Homeowners and businesses are raving over the versatility of LVP. Luxury Vinyl Planking is a floating interlocking plank system floor that not only promises durability and scratch resistance but also is 100% waterproof. However, claims have been made on different manufacturer’s LVP systems not holding up to intense water conditions. To analyze this, we need first to break down a couple of things.
What Does Waterproof Mean?
There are several terms which we use interchangeably that have slightly different meanings. For example, water resistant means a product will resist water from infiltrating through it to some degree. Water-repellent is usually a product treated with a protective layer or coating that results in water having trouble getting into the underlayer. Lastly, waterproof means that a product is 100% impervious to water penetration. Most waterproof products, whether phone cases, speaker cases, or other electronic waterproof devices, are ranked on an IP Rating Scale 0-8. This scale takes into consideration the water pressure at certain depths, temperature, and other factors that can allow water to damage the device. However, this scale is used only on waterproof items that are protecting something from be damaged or dying. So, in the flooring industry, waterproof is loosely used. For something to be truly waterproof, water cannot penetrate it from either side nor can it jeopardize the integrity of the product. Most LVP indeed will not get damaged from water. So, is it must be waterproof then? Well, let us take a more in-depth look at where the underlying issue arises.
LVP Waterproof Issues
Luxury Vinyl Planking and Tile systems are floating floors. These floating floors can be installed over many surfaces including concrete slab, tile, and hardwood. While your floor may be waterproof, your subfloor is not waterproof. Imagine a waterproof box being filled with water. As the pressure builds, the integrity of the box is jeopardized. Likewise, if water is coming up from your subfloor, the pressure will rise against the bottom of your LVP. This pressure will look for an escape route to reenter the atmosphere. The nearest point will be the weakest points or the seams of all the planks. Even if this pressure is not enough to get your planks to buckle; it can get your concrete to react. If your subfloor breaks underneath, now you have a new issue. So, even though water is not damaging your LVP directly, it can cause correlating problems.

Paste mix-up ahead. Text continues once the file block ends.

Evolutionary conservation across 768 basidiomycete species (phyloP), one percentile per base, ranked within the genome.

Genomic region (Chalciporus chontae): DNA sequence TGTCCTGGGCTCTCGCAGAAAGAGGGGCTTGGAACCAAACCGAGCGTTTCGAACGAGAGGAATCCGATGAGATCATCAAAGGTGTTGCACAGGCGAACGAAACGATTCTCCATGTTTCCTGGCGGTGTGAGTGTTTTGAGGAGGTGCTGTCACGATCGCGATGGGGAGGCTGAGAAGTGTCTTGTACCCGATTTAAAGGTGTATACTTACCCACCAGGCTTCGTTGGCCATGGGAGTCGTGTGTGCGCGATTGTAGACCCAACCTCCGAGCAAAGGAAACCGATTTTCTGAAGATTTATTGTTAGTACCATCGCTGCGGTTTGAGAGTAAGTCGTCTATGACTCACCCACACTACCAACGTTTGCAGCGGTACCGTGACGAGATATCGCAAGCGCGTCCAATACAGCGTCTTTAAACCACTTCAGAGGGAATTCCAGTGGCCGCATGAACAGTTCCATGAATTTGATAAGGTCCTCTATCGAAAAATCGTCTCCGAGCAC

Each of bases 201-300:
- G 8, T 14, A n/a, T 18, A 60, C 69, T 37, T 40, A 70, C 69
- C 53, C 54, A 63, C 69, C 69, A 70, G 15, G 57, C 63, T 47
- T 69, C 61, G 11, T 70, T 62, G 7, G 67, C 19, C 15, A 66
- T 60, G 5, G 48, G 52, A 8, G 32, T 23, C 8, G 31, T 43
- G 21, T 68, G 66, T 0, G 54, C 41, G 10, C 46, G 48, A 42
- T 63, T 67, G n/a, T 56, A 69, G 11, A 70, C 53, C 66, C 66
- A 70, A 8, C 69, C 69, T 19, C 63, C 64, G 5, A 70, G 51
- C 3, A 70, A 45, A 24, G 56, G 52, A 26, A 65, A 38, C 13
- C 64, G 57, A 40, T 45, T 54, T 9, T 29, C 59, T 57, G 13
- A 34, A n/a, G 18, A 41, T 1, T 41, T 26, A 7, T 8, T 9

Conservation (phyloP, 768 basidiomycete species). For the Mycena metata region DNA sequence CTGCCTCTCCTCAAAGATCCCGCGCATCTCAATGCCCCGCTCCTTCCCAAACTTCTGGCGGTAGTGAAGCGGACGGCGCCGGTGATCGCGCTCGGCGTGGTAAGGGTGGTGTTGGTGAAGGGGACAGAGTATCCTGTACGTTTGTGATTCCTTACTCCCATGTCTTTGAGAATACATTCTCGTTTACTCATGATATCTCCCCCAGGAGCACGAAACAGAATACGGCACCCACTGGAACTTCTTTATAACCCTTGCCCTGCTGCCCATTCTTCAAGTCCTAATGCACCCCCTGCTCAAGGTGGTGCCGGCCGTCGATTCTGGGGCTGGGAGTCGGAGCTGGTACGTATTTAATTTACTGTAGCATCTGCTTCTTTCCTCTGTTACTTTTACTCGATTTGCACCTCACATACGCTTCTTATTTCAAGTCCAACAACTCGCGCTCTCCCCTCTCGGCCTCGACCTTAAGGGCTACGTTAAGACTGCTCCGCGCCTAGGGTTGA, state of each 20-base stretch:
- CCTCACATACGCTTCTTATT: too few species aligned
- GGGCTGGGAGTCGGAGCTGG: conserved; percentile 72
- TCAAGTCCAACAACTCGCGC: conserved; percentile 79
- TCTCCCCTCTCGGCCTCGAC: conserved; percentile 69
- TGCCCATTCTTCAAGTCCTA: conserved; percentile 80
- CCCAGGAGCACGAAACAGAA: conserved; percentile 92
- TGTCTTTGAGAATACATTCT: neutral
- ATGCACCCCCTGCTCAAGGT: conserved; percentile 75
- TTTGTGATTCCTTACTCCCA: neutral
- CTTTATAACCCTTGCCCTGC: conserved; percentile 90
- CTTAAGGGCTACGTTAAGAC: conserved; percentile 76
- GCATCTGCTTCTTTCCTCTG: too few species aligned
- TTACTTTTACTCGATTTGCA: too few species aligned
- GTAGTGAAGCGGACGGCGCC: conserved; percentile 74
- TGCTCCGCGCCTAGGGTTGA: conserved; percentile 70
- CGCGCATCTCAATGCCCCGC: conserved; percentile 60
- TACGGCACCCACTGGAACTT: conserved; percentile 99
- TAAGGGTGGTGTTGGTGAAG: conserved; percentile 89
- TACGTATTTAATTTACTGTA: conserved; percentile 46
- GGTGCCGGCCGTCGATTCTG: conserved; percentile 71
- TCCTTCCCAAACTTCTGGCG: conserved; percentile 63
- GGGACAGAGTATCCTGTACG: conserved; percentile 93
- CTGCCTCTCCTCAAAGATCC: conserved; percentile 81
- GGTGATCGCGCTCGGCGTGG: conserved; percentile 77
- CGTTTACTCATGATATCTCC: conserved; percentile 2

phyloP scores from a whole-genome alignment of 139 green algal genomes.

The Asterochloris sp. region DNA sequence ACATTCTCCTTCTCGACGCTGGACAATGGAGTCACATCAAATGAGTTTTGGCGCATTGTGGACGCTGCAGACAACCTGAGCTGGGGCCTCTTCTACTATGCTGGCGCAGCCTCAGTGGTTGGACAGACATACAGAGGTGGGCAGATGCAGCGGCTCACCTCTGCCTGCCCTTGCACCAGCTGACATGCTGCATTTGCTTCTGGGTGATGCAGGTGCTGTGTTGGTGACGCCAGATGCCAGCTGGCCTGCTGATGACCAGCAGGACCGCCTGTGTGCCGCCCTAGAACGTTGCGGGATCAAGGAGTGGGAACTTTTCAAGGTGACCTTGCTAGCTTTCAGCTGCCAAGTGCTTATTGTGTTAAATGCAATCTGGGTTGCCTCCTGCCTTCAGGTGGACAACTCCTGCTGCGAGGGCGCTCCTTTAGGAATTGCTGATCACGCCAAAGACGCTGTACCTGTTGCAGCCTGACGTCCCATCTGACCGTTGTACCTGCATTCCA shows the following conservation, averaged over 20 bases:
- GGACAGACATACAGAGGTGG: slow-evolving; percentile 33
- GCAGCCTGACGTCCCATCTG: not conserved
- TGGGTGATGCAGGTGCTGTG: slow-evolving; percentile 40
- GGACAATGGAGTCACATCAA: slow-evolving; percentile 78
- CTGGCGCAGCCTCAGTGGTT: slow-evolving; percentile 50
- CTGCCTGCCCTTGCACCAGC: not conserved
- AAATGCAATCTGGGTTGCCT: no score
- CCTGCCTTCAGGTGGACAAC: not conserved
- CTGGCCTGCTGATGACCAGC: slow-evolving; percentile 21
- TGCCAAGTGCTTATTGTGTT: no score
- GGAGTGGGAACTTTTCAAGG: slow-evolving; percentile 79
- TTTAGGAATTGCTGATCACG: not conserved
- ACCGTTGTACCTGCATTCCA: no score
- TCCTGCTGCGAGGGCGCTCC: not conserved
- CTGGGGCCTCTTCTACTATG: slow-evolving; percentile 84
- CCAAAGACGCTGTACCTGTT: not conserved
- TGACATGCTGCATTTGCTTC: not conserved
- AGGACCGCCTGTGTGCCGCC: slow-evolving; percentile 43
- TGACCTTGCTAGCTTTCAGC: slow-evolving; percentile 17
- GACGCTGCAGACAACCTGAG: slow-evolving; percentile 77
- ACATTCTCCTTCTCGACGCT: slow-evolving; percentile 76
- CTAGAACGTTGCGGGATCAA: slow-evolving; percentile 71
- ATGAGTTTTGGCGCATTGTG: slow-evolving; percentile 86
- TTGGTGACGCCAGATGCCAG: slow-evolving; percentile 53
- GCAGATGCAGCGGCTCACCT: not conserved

Some manufacturers have recognized this problem, and this may be in their warranties. If you are looking to install LVP over concrete, you may want to consider putting a waterproof underlayment down prior to installation. However, these scenarios are very uncommon; they should be recognized prior to installation. That is why it would be a very uncommon practice to install LVP at the bottom of a pool or in a shower system. While the flooring is “waterproof,” other factors like the subfloor play a role in the performance of the product.
All manufacturers have different levels of warranties from flooding all the way to hurricane damage. Make sure you fully understand how your warranty works prior to purchasing your floors and if you have concerns about the environment in which you are installing it. While LVP is waterproof, it is vital to understand the ramifications you may face for installing it directly over a slab, especially one predisposed to water. For more insight on LVP and other flooring products, make sure to subscribe!